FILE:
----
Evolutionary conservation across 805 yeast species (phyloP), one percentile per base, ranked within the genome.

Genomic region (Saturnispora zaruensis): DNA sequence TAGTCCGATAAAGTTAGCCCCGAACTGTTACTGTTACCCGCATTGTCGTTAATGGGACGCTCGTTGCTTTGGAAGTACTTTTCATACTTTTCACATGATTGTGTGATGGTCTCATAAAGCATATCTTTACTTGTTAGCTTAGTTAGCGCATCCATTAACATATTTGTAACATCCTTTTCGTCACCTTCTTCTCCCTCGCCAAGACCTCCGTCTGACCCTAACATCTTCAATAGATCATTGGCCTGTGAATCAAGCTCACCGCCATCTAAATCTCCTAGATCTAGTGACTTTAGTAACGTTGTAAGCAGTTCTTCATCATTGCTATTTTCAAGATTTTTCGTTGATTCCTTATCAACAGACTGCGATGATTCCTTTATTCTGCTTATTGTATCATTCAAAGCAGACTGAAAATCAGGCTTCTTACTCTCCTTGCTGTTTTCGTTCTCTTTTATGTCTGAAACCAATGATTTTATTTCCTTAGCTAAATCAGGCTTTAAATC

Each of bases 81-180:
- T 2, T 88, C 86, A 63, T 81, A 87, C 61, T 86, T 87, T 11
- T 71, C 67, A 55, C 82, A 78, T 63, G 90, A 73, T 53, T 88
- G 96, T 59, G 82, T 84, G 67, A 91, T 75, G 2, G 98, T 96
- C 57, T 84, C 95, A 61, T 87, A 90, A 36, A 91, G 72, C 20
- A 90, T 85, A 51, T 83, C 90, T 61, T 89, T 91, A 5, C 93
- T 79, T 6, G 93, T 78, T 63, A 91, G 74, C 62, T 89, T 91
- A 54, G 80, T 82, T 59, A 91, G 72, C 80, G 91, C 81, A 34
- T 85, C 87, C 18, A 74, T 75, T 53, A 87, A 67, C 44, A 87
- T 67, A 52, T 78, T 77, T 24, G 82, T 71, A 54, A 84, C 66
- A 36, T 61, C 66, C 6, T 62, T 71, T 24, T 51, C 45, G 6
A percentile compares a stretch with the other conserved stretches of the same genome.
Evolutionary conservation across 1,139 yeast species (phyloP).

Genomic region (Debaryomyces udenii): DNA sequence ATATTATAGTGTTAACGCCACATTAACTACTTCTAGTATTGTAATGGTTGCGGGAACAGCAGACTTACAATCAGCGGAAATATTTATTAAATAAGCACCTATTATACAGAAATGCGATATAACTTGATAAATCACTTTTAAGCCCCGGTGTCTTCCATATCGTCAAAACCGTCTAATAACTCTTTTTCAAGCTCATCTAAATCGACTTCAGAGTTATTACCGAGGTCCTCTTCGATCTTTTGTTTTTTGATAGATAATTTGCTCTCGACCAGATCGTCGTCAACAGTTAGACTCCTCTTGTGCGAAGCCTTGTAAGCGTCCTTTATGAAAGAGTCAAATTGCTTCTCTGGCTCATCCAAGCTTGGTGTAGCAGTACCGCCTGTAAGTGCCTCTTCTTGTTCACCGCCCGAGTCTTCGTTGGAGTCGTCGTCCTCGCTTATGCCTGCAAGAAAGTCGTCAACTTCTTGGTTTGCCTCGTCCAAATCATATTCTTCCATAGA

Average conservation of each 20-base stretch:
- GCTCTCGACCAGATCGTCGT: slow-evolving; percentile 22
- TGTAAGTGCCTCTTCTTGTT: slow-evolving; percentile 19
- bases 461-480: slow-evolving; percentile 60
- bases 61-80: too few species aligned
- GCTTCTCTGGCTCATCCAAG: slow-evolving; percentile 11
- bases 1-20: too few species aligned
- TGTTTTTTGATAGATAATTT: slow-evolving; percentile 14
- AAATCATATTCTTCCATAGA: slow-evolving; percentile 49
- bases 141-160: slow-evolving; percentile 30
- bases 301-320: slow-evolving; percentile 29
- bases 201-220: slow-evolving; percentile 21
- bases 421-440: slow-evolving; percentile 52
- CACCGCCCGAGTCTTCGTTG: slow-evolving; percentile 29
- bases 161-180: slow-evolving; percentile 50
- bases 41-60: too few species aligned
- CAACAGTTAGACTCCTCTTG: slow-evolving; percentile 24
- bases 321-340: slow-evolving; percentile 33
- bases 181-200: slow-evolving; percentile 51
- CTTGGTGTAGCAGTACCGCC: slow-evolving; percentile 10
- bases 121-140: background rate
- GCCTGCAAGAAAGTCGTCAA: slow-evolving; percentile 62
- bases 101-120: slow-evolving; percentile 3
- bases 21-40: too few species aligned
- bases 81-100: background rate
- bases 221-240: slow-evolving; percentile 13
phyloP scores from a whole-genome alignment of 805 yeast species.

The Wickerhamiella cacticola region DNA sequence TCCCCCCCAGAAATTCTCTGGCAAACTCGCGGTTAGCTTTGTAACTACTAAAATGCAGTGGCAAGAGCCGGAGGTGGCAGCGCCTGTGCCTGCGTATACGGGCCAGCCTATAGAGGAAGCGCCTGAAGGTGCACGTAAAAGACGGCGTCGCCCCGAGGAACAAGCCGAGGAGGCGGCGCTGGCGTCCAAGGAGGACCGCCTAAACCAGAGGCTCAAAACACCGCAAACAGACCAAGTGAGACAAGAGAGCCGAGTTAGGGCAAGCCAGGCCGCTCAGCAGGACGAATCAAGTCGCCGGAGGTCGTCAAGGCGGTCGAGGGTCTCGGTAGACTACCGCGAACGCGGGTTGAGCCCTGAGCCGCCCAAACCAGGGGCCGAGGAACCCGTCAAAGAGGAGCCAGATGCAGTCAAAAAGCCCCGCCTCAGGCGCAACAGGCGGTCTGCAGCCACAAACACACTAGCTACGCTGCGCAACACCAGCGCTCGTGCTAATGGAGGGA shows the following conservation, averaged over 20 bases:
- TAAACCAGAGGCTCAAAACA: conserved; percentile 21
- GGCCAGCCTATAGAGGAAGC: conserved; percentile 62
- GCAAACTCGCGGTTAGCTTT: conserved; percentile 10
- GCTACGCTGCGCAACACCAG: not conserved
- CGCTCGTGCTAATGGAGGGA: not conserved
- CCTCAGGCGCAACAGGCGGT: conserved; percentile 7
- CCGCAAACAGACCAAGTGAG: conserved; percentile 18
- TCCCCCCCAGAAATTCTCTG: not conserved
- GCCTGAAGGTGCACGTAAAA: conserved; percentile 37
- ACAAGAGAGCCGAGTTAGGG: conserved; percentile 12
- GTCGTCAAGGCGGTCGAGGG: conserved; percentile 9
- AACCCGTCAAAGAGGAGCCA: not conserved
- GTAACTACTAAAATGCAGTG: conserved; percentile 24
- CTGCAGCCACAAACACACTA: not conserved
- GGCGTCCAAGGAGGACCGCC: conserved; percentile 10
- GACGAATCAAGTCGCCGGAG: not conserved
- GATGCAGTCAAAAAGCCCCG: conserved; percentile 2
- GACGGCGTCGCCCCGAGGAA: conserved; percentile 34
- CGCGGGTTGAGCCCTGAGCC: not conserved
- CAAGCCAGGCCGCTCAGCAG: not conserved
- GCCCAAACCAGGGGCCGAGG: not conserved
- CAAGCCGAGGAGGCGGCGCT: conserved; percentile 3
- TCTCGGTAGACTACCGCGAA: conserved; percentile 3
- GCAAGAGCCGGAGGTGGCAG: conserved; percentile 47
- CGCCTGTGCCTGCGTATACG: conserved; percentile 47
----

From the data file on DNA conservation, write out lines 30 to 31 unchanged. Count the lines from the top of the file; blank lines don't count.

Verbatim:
- CACCGCCCGAGTCTTCGTTG: slow-evolving; percentile 29
- bases 161-180: slow-evolving; percentile 50